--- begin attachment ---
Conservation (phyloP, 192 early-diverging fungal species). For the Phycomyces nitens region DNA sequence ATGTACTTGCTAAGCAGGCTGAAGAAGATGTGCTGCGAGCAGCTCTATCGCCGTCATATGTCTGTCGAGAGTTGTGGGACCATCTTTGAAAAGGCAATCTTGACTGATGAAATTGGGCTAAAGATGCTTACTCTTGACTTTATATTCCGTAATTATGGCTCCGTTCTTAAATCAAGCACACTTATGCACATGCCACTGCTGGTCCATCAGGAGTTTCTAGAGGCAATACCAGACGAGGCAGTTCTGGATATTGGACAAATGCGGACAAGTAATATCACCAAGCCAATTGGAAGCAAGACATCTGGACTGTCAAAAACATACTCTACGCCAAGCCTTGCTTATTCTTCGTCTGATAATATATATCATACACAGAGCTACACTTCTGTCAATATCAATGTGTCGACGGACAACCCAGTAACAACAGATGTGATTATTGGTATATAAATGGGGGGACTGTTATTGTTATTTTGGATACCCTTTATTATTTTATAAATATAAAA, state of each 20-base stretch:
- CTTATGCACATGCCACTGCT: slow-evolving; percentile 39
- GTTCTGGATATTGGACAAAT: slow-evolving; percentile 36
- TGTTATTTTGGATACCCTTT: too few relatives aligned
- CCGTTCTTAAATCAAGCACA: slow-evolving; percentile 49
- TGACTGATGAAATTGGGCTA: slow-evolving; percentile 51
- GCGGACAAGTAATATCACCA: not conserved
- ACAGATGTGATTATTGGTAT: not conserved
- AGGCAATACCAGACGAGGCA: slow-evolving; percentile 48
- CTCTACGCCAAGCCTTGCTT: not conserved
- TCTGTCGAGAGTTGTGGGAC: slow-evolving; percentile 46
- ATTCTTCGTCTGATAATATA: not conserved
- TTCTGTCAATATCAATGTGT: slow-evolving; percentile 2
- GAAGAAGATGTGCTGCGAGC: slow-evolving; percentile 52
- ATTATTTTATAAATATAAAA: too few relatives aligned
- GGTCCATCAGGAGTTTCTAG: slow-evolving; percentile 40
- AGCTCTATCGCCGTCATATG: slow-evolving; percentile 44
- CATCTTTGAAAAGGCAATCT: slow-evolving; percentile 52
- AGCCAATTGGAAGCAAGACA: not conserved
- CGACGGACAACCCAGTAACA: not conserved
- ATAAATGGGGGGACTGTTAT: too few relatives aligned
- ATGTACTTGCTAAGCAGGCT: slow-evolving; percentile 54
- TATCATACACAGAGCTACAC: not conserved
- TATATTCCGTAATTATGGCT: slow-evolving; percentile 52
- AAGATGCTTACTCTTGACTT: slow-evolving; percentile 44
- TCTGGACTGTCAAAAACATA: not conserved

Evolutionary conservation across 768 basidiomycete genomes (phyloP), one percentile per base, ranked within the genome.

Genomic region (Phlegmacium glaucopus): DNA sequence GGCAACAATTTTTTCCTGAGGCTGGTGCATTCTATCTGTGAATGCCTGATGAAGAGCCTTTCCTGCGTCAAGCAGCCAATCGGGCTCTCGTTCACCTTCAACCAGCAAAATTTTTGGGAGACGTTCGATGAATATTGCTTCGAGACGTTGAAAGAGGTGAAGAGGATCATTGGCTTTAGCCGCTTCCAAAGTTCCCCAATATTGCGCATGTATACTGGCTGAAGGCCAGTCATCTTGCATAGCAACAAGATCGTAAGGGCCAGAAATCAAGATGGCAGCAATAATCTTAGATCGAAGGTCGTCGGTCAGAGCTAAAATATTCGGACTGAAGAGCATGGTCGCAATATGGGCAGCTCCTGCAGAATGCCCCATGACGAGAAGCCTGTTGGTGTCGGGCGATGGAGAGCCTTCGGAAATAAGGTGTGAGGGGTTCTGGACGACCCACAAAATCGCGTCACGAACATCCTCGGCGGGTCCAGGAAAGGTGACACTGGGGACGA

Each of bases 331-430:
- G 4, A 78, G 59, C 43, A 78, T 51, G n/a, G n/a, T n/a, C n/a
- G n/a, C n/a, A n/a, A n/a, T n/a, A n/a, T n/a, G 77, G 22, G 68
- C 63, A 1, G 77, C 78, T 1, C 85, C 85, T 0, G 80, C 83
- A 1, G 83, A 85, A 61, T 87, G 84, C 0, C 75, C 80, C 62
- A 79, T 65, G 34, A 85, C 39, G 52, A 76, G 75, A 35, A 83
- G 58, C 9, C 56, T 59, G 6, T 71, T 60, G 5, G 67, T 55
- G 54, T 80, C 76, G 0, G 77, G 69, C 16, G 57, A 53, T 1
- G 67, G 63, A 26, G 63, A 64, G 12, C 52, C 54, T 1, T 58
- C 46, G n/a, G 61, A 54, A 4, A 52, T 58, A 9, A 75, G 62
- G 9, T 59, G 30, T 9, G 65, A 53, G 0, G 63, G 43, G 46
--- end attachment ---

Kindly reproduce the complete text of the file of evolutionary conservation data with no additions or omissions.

Conservation (phyloP, 192 early-diverging fungal species). For the Phycomyces nitens region DNA sequence ATGTACTTGCTAAGCAGGCTGAAGAAGATGTGCTGCGAGCAGCTCTATCGCCGTCATATGTCTGTCGAGAGTTGTGGGACCATCTTTGAAAAGGCAATCTTGACTGATGAAATTGGGCTAAAGATGCTTACTCTTGACTTTATATTCCGTAATTATGGCTCCGTTCTTAAATCAAGCACACTTATGCACATGCCACTGCTGGTCCATCAGGAGTTTCTAGAGGCAATACCAGACGAGGCAGTTCTGGATATTGGACAAATGCGGACAAGTAATATCACCAAGCCAATTGGAAGCAAGACATCTGGACTGTCAAAAACATACTCTACGCCAAGCCTTGCTTATTCTTCGTCTGATAATATATATCATACACAGAGCTACACTTCTGTCAATATCAATGTGTCGACGGACAACCCAGTAACAACAGATGTGATTATTGGTATATAAATGGGGGGACTGTTATTGTTATTTTGGATACCCTTTATTATTTTATAAATATAAAA, state of each 20-base stretch:
- CTTATGCACATGCCACTGCT: slow-evolving; percentile 39
- GTTCTGGATATTGGACAAAT: slow-evolving; percentile 36
- TGTTATTTTGGATACCCTTT: too few relatives aligned
- CCGTTCTTAAATCAAGCACA: slow-evolving; percentile 49
- TGACTGATGAAATTGGGCTA: slow-evolving; percentile 51
- GCGGACAAGTAATATCACCA: not conserved
- ACAGATGTGATTATTGGTAT: not conserved
- AGGCAATACCAGACGAGGCA: slow-evolving; percentile 48
- CTCTACGCCAAGCCTTGCTT: not conserved
- TCTGTCGAGAGTTGTGGGAC: slow-evolving; percentile 46
- ATTCTTCGTCTGATAATATA: not conserved
- TTCTGTCAATATCAATGTGT: slow-evolving; percentile 2
- GAAGAAGATGTGCTGCGAGC: slow-evolving; percentile 52
- ATTATTTTATAAATATAAAA: too few relatives aligned
- GGTCCATCAGGAGTTTCTAG: slow-evolving; percentile 40
- AGCTCTATCGCCGTCATATG: slow-evolving; percentile 44
- CATCTTTGAAAAGGCAATCT: slow-evolving; percentile 52
- AGCCAATTGGAAGCAAGACA: not conserved
- CGACGGACAACCCAGTAACA: not conserved
- ATAAATGGGGGGACTGTTAT: too few relatives aligned
- ATGTACTTGCTAAGCAGGCT: slow-evolving; percentile 54
- TATCATACACAGAGCTACAC: not conserved
- TATATTCCGTAATTATGGCT: slow-evolving; percentile 52
- AAGATGCTTACTCTTGACTT: slow-evolving; percentile 44
- TCTGGACTGTCAAAAACATA: not conserved

Evolutionary conservation across 768 basidiomycete genomes (phyloP), one percentile per base, ranked within the genome.

Genomic region (Phlegmacium glaucopus): DNA sequence GGCAACAATTTTTTCCTGAGGCTGGTGCATTCTATCTGTGAATGCCTGATGAAGAGCCTTTCCTGCGTCAAGCAGCCAATCGGGCTCTCGTTCACCTTCAACCAGCAAAATTTTTGGGAGACGTTCGATGAATATTGCTTCGAGACGTTGAAAGAGGTGAAGAGGATCATTGGCTTTAGCCGCTTCCAAAGTTCCCCAATATTGCGCATGTATACTGGCTGAAGGCCAGTCATCTTGCATAGCAACAAGATCGTAAGGGCCAGAAATCAAGATGGCAGCAATAATCTTAGATCGAAGGTCGTCGGTCAGAGCTAAAATATTCGGACTGAAGAGCATGGTCGCAATATGGGCAGCTCCTGCAGAATGCCCCATGACGAGAAGCCTGTTGGTGTCGGGCGATGGAGAGCCTTCGGAAATAAGGTGTGAGGGGTTCTGGACGACCCACAAAATCGCGTCACGAACATCCTCGGCGGGTCCAGGAAAGGTGACACTGGGGACGA

Each of bases 331-430:
- G 4, A 78, G 59, C 43, A 78, T 51, G n/a, G n/a, T n/a, C n/a
- G n/a, C n/a, A n/a, A n/a, T n/a, A n/a, T n/a, G 77, G 22, G 68
- C 63, A 1, G 77, C 78, T 1, C 85, C 85, T 0, G 80, C 83
- A 1, G 83, A 85, A 61, T 87, G 84, C 0, C 75, C 80, C 62
- A 79, T 65, G 34, A 85, C 39, G 52, A 76, G 75, A 35, A 83
- G 58, C 9, C 56, T 59, G 6, T 71, T 60, G 5, G 67, T 55
- G 54, T 80, C 76, G 0, G 77, G 69, C 16, G 57, A 53, T 1
- G 67, G 63, A 26, G 63, A 64, G 12, C 52, C 54, T 1, T 58
- C 46, G n/a, G 61, A 54, A 4, A 52, T 58, A 9, A 75, G 62
- G 9, T 59, G 30, T 9, G 65, A 53, G 0, G 63, G 43, G 46